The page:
Tuesday, December 16, 2008

The University of the Kitchen Timer

I went to the SCBWI Westside Schmooze where we all shared stories of procrastination and secrets to avoiding writer's blocks.

There were some great ideas on things to keep us writing (like jot.com (I have this down wrong if someone has the correct name, it sounds like a great idea), and www.critiquecircle.com). My contribution was the kitchen timer (which I use to just get my butt in the chair and start writing). What I forgot to mention was the 50 Minute Rule.

I often find my mind wandering after about an hour (ok, usually under). Coincidentally, this is also the length of the average class in America. If, after about an hour, you don't leave the writing entirely (say, for a completely different project), it can be a great time to stretch for a minute, to make a cup of tea, or give your mind and eyes a rest for just five minutes. Sometimes I push myself for hours, and it's not very rewarding. I'm punishing myself like some kind of marathoner and it doesn't really help my writing. I forget who said it in the meeting, but they mentioned that Roald Dahl's secret was stopping each day while he was still having fun. That, I'm definitely adopting.

I have a lot of time to write so I often feel the pressure to write, or do write-centric things, for up to 7 hours. Lemme tell ya, it's exhausting. I read Stephen King's book on writing, and thought I could do the master one better (I'm that good, right?). Even though he recommends against writing too much, and especially working on more than one project at once, I gave it a try. And I burned myself out. And the Schmooze just reinforced what I already knew. Don't work too hard.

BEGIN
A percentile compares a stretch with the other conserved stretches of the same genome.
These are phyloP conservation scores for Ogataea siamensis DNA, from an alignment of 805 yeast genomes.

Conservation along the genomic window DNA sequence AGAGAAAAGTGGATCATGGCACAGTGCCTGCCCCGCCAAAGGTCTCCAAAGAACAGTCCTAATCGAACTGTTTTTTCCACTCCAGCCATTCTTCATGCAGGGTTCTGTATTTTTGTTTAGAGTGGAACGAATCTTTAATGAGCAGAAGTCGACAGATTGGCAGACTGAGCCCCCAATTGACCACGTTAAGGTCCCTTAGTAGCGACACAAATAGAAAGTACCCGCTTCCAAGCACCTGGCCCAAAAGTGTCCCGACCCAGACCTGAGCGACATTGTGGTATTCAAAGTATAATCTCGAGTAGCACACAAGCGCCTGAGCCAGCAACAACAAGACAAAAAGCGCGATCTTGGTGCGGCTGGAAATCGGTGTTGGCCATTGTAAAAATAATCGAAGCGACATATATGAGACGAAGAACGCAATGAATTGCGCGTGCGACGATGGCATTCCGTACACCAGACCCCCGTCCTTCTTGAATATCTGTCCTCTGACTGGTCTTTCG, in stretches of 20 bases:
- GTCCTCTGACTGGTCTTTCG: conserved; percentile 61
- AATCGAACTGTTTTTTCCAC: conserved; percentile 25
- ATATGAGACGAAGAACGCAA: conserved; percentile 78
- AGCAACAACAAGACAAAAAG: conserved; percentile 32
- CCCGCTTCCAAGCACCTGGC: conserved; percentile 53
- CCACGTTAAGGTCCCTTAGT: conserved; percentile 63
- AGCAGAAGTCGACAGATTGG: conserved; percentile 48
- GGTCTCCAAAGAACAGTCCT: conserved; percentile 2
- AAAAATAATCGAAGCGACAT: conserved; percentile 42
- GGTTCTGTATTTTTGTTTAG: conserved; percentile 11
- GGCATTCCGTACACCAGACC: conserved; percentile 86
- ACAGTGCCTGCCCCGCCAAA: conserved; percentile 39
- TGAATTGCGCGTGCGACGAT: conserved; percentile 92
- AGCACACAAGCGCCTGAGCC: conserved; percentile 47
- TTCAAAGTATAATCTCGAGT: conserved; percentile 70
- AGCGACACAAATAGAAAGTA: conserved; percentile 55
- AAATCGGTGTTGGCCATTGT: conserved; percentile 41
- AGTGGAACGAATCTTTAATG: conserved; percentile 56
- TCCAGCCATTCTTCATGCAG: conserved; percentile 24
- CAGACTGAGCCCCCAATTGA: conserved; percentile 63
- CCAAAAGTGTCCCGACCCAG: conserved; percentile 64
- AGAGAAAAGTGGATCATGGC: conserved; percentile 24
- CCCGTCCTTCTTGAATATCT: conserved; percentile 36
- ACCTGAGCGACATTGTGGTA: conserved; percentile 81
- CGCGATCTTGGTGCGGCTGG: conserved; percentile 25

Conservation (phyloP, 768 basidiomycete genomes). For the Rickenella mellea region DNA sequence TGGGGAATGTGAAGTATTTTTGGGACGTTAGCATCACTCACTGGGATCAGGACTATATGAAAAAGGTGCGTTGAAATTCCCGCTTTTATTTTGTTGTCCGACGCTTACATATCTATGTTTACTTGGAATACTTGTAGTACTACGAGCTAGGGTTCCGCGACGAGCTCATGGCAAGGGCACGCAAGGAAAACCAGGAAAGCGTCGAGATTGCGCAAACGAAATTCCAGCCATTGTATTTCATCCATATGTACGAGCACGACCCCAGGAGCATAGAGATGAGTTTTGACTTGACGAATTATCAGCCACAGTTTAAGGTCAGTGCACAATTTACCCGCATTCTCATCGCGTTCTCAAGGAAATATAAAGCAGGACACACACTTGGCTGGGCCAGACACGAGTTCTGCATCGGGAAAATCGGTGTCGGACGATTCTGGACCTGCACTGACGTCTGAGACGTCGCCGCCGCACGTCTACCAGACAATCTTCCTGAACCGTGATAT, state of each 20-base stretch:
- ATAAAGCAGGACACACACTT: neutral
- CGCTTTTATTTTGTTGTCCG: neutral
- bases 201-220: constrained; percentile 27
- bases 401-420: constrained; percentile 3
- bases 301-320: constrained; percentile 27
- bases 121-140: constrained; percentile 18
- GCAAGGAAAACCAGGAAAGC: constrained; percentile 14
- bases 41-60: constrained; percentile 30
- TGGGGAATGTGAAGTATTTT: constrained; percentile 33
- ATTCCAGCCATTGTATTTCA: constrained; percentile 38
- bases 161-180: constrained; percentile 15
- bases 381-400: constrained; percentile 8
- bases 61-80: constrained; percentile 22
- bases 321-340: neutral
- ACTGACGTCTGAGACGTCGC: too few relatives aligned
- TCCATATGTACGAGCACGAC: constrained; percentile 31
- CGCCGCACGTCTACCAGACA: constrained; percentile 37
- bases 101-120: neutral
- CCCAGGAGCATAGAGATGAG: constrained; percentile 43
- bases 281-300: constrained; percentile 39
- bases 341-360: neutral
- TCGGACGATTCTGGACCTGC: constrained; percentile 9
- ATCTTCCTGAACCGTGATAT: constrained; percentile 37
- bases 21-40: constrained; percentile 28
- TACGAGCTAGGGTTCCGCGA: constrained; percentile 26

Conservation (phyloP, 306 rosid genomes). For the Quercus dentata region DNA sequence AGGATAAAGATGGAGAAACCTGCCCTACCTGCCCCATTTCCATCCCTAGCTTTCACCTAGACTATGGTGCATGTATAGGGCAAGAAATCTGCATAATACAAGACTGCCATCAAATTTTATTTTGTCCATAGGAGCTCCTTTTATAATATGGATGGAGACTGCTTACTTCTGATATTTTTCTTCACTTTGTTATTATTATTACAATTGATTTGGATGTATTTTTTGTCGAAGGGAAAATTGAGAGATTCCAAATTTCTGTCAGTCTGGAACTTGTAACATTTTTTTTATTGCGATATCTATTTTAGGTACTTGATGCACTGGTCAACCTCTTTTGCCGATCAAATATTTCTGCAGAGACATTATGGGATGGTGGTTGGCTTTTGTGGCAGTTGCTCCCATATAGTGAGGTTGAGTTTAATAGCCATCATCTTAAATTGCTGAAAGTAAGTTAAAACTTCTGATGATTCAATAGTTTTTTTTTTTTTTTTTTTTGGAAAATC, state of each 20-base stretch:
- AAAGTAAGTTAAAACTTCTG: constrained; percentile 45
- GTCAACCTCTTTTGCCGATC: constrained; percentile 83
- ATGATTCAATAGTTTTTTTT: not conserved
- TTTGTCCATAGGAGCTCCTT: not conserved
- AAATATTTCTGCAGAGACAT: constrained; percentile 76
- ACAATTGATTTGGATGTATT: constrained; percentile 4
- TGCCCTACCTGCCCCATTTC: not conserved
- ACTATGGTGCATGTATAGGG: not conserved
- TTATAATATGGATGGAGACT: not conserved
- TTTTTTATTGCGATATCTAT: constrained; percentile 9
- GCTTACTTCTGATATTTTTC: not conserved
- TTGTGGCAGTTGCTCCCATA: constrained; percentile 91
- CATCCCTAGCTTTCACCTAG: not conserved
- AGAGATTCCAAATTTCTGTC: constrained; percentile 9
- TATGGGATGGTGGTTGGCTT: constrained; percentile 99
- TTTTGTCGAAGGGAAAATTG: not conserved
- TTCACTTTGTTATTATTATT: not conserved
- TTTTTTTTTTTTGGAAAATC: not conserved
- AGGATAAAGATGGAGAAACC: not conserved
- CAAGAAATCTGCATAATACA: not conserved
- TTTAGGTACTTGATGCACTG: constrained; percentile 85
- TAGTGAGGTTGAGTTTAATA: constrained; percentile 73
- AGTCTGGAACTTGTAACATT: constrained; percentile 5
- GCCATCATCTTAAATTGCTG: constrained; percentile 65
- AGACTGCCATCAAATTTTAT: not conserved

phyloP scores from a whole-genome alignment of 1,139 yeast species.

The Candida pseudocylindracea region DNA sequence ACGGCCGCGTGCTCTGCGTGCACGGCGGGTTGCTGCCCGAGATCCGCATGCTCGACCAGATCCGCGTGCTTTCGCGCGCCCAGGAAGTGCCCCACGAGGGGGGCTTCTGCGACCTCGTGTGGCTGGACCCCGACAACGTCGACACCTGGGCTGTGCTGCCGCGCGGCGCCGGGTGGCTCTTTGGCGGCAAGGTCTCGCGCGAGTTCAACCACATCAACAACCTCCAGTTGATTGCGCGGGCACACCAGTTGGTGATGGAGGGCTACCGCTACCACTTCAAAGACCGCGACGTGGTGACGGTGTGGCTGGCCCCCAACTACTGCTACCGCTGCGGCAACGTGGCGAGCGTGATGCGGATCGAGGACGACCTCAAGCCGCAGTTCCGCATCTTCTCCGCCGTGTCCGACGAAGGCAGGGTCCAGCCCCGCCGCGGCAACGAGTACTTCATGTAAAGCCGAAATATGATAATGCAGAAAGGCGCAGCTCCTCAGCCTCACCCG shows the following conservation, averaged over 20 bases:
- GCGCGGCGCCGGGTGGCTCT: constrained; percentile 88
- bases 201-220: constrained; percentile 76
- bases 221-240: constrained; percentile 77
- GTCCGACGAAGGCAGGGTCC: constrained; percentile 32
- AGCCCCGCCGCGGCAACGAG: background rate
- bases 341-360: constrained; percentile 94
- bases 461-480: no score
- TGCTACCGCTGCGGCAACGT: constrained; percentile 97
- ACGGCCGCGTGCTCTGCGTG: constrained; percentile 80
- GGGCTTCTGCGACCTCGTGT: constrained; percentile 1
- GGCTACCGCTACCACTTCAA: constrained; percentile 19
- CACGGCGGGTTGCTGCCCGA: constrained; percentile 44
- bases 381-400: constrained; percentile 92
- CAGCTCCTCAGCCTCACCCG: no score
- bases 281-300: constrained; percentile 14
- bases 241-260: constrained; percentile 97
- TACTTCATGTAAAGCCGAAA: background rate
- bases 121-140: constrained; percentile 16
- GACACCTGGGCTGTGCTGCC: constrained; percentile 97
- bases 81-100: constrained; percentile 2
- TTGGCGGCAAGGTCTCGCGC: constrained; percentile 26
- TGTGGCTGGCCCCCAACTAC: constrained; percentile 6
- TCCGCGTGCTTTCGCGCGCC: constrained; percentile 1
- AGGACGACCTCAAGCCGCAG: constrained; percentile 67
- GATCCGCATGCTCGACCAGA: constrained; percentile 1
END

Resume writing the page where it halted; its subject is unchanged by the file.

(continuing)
Breaking your day up revitalizes and reinforces your own strengths. The mistake I was making was activities that were too similar. Like writing on the novel for a couple of hours, and then switching to a short story. Or writing, and then doing some agent research. All of those things are on the computer, involving writing, and don't really use different parts of the brain.

One of the most interesting things brought up at the Schmooze was the Activity Epiphany. That's when you're driving, or in the shower, or on a hike and voila, you have this incredible epiphany, breakthrough, or idea. It's often revelatory, effortless, like magic. So I try to emulate that by doing some light filing, or exercising, or doing what I call puttering. I recently moved and I have pictures to put up, curtains to hem, doors to fix. All kinds of small, physical tasks that break me out of the highly mental/emotional process of writing. And it works. I get both kinds of work done, come out the other side feeling accomplished and kind of invigorated.

I call it Graeme U. because it feels like I'm back in school. And when I look back on old notebooks of school, I can't believe all the work I did. And all of it was just 50 minutes at a time, five days a week. The Activity Epiphany seems to be especially strong with a change of environment when I'm nowhere near a computer or something to write with. I bike up to Griffith Park here in Los Angeles. It takes about two hours round trip from my house and I always have great ideas while pedaling my heart out. Usually it's just two or three distinct things, so I remember them and jot them down as soon as I return. I refer to the whole package as Bikewriting.

So thanks to Greg and Sara for the Schmoozes past, and Lee and Rita for Schmoozes future. This is Graeme Stone for epiphanies present.